The city’s second flag, still used as the governmental flag, is the banner of arms created as a result of the grant of arms from the English Garter King of Arms, for which Darrel Kennedy was the agent between the city and Windsor Herald at the College of Arms. A carving was produced in 1977 by Eric Barth, assisted by local historians, for the city’s sesquicentennial. However, it had been based on preliminary art and omitted material from the final blazon. The grant of arms was issued on 8 May 1978 and the Letters Patent were presented to the city on 28 September 1978 by York Herald. A number of heraldic errors in the first arms were corrected. The new arms retain the white horse, but it is now of the Hanoverian breed; the green bars are reduced in width to stripes; and in the white field at the top are two ancient red crowns, with a third centred in the shield’s lower third, all alluding to royal connections. The banner of arms places the charges from the shield on a white flag that is nearly square, 10:9. The colours date from 1879 and derive from the arms of the County of Kent, England. 
John M. Purcell, Canadian City Flags, Raven 18, 2011

Banner of Arms Variant

[Guelph, Ontario] 1:2 image by Eugene Ipavec
Source: Canadian City Flags, Raven 18

A variant of the banner of arms is also sometimes used, having been approved only by the city council. This flag, in 1:2 proportions, has GUELPH and CANADA inscribed in black serif letters on either side of the lower crown. Hence, Guelph has the unique distinction of having three city flags in use simultaneously.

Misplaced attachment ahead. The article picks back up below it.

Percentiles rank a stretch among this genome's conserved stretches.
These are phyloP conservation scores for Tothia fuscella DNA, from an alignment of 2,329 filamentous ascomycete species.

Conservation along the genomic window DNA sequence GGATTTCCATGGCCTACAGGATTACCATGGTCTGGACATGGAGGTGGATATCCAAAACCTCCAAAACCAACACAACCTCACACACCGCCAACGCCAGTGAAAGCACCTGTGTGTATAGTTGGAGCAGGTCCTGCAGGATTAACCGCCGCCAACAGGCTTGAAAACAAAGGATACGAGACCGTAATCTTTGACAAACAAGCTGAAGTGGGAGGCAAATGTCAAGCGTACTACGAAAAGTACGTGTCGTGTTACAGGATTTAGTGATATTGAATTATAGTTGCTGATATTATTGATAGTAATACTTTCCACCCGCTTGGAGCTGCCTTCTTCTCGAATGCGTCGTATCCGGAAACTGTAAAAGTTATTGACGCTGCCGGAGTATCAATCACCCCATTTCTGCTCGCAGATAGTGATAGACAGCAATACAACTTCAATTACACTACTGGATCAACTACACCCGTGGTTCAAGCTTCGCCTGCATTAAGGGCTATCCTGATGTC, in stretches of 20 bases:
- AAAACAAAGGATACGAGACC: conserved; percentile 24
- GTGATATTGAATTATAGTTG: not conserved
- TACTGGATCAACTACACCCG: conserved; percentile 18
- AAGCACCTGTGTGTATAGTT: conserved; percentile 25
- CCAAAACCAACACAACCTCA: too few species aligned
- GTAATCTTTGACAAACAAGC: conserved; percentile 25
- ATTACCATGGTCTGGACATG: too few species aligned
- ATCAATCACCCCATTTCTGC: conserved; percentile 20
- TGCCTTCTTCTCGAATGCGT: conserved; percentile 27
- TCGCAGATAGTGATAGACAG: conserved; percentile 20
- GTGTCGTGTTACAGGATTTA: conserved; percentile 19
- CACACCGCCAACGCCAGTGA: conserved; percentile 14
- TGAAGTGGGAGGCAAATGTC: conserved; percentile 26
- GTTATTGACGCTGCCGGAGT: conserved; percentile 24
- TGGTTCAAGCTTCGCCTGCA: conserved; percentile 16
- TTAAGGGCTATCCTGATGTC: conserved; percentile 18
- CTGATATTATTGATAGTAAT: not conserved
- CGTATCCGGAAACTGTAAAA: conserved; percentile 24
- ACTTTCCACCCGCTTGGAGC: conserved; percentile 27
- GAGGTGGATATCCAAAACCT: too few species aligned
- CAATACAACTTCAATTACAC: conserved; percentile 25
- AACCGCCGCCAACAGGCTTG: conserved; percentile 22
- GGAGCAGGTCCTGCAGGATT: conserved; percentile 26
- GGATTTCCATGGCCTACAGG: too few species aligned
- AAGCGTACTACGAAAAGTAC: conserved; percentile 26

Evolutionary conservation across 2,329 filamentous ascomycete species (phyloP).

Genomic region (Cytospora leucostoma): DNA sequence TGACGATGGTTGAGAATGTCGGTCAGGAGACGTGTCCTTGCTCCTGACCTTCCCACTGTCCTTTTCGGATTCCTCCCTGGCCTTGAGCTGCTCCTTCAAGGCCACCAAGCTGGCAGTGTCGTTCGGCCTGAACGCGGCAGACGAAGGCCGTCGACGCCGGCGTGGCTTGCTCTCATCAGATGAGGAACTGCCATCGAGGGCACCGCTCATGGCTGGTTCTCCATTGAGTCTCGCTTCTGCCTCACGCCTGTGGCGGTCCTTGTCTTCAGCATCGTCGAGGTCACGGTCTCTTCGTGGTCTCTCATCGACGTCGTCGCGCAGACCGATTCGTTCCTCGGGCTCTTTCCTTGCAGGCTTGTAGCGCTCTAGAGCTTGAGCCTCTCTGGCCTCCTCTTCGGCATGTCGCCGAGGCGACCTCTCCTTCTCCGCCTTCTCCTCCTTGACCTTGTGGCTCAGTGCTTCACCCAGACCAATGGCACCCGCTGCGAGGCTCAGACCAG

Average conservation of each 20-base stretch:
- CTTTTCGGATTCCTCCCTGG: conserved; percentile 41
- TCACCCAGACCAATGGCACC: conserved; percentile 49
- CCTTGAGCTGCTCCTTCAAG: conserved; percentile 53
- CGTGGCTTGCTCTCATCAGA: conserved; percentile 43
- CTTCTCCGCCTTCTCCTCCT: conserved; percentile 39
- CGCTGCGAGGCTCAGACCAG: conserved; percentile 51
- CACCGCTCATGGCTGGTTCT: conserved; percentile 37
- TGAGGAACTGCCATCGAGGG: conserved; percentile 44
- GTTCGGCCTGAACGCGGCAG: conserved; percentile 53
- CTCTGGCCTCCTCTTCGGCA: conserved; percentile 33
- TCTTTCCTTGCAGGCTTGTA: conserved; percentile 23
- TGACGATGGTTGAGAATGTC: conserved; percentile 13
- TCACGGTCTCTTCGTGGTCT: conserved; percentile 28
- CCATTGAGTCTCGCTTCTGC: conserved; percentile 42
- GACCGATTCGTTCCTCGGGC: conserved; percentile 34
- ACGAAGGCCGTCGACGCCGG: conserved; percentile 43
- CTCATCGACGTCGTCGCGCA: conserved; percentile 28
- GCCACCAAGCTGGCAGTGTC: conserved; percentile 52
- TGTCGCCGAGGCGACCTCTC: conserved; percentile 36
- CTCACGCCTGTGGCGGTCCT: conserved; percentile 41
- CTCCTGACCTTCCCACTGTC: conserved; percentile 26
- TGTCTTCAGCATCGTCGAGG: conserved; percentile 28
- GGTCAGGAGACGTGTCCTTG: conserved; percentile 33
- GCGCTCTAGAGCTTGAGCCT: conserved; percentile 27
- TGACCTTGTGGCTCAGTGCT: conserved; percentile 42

John M. Purcell, Canadian City Flags, Raven 18, 2011

The flag for the City of Guelph, Ontario can be seen at, where it is described as the City of Guelph flag.
Valentin Poposki, 9 July 2011

Former Flag

[Guelph, Ontario] 1:2 image by Eugene Ipavec
Source: Canadian City Flags, Raven 18

A 21 July 1965 article in the Daily Mercury cited noted vexillologist Rev. D. Ralph Spence’s comment that Guelph’s (first) city flag was a “horrible city flag”. In response to that Verne McIlwraith wrote that while the flag was originally his idea, which he had thought a good one, he acknowledged that it had been “shot down” by Spence’s remark. Nevertheless, it remained in use until 1977.

The flag, in proportions of roughly 2:3, has a medium blue field with the city’s first coat of arms edged in white, about half the flag’s width, in the centre. Beneath the arms is GUELPH – CANADA in white, running two-thirds the length of the flag. The arms show a simple white shield with two green horizontal bars, one in the lower half of the shield’s upper third, and the other in the upper half of the shield’s lower third. Two narrow white horizontal stripes separate the green bars from a red field that makes up the centre third of the shield. On the red field is a white horse, galloping toward the hoist. On the left is a woodsman (John Galt) holding an axe over his shoulder. On the right is Britannia holding a cornucopia with assorted fruit and leaves. Against her right leg leans an oval shield, bearing the flag of Britain used in 1827. The crest has what was earlier, and erroneously, thought to be the Guelphic royal crown, to show a connection to the British royal family, topped by a lion headed toward the hoist, right front paw raised, looking toward the viewer. In reality, it was the royal crest for the sovereign of the United Kingdom, as used in England. The heraldic ribbon is divided in three parts inscribed FIDES FIDELITAS PROGRESSIO, one word on each part. It is not known when the earliest flag was first used, but the original coat of arms dates to 1879.
John M. Purcell, Canadian City Flags, Raven 18, 2011